billion are taxpayer dollars used to treat Medi-Cal patients  
            with tobacco-related illnesses.  The best way to offset these  
            costs and protect millions of California residents is through  
            investment in the California Tobacco Control Program, which  
            has successfully reduced smoking rates and cigarette  


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            consumption in our state.  This program, since its inception  
            in 1989, has saved the state of California $139 billion  
            dollars.  This bill would generate over $151 billion in  
            revenues that will be used to fund proven and effective  
            tobacco prevention and cessation programs, as well as improved  
            access to health care for low-income families.

          9)POSSIBLE AMENDMENT.  This does not specify the percentages to  
            be allocated to the DPH, DOE, and UC from the Tobacco  
            Prevention and Education Account.  Additionally, SB 591 does  
            not specify the percentages to be assigned from the Tobacco  
            Tax Act Fund to the Tobacco Prevention and Education Account,  
            the Tobacco Disease Related Health Care Account, and the  
            Tobacco Law Enforcement Account.  The Committee may want to  
            ask the author about plans and timing of amendments for the  
            likely levels of funding in the various programs.

          10)RELATED LEGISLATION.  SB 591 imposes an additional tax on the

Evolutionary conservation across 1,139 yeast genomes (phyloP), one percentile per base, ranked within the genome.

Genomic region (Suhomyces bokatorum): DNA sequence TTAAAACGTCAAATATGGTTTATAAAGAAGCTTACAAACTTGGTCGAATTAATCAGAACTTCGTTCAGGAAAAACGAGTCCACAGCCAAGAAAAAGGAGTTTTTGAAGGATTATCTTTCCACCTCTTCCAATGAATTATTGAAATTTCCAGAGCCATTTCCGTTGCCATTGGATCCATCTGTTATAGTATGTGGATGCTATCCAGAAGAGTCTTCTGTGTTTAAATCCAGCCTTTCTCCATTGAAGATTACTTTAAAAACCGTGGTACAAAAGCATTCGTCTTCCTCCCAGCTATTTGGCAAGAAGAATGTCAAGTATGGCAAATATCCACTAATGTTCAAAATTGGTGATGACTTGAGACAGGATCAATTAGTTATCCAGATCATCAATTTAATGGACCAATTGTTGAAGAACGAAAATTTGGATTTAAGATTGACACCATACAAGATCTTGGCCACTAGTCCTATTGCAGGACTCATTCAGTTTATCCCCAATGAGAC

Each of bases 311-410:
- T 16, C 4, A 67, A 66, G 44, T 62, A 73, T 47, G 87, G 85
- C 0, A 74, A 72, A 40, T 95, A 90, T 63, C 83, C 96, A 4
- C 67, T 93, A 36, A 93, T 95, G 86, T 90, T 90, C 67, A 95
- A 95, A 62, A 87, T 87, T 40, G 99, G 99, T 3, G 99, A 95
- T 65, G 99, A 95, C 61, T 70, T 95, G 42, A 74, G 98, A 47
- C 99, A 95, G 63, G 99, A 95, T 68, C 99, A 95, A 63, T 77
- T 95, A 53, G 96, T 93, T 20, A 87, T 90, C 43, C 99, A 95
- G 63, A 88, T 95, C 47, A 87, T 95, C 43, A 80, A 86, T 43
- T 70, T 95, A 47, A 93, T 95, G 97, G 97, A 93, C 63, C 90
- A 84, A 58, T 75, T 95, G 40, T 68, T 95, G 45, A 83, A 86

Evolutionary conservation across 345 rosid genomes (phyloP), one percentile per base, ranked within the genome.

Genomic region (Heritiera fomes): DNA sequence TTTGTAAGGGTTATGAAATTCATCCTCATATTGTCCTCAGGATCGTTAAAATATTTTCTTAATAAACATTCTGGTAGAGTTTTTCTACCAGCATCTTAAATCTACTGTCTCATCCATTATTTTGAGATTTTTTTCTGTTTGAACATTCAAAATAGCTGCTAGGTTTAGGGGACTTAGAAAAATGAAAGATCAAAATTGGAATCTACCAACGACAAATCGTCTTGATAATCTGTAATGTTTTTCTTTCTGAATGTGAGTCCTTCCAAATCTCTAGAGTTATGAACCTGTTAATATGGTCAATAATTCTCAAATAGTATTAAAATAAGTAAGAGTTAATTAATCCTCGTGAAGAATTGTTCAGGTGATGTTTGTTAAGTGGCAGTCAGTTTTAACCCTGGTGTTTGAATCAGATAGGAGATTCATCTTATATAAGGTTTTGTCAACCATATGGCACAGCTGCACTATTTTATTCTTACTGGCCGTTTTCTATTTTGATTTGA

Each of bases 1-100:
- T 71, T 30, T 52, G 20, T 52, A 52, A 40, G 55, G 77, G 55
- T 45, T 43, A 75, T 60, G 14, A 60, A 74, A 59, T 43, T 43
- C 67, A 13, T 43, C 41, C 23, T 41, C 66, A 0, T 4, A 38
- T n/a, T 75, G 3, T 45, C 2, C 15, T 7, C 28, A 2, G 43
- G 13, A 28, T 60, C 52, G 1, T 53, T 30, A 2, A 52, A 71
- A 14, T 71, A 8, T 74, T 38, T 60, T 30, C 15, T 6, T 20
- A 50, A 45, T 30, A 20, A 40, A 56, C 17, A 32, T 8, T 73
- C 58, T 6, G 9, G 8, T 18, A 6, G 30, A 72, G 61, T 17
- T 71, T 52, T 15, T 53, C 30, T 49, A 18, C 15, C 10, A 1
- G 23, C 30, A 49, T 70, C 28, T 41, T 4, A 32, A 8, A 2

distribution of cigarettes at the rate of $2.00 per pack and  
            provides that the revenues collected from the additional tax  
            be deposited in the Tobacco Tax Act Fund.  SB 591 is pending  
            in the Senate Governance and Finance Committee.


             a)   SB 768 (De León) of 2014, would have enacted the  
               California Tobacco Act of 2014 which would have imposed an  
               additional cigarette tax at a rate of $2.00 per package of  
               20 cigarettes.   SB 768 was held on the Senate  
               Appropriations Committee suspense file.

             b)   SB 600 (Padilla) of 2009, would have imposed an  
               additional excise tax of $1.50 per package of 20  
               cigarettes, adjusted annually by the consumer price index,  


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               and indirectly increased the tax on other tobacco products.  
                SB 600 was held on the Senate Appropriations Committee  
               suspense file.



          American Lung Association (cosponsor)

          California Medical Association (cosponsor)

          American Cancer Society Cancer Action Network

          California Black Health Network

          Campaign For Tobacco-Free Kids

          Health Access California

          Planned Parenthood Affiliates of California



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          None on file.

          Analysis Prepared by:Rylan Gervase / HEALTH / (916) 319-2097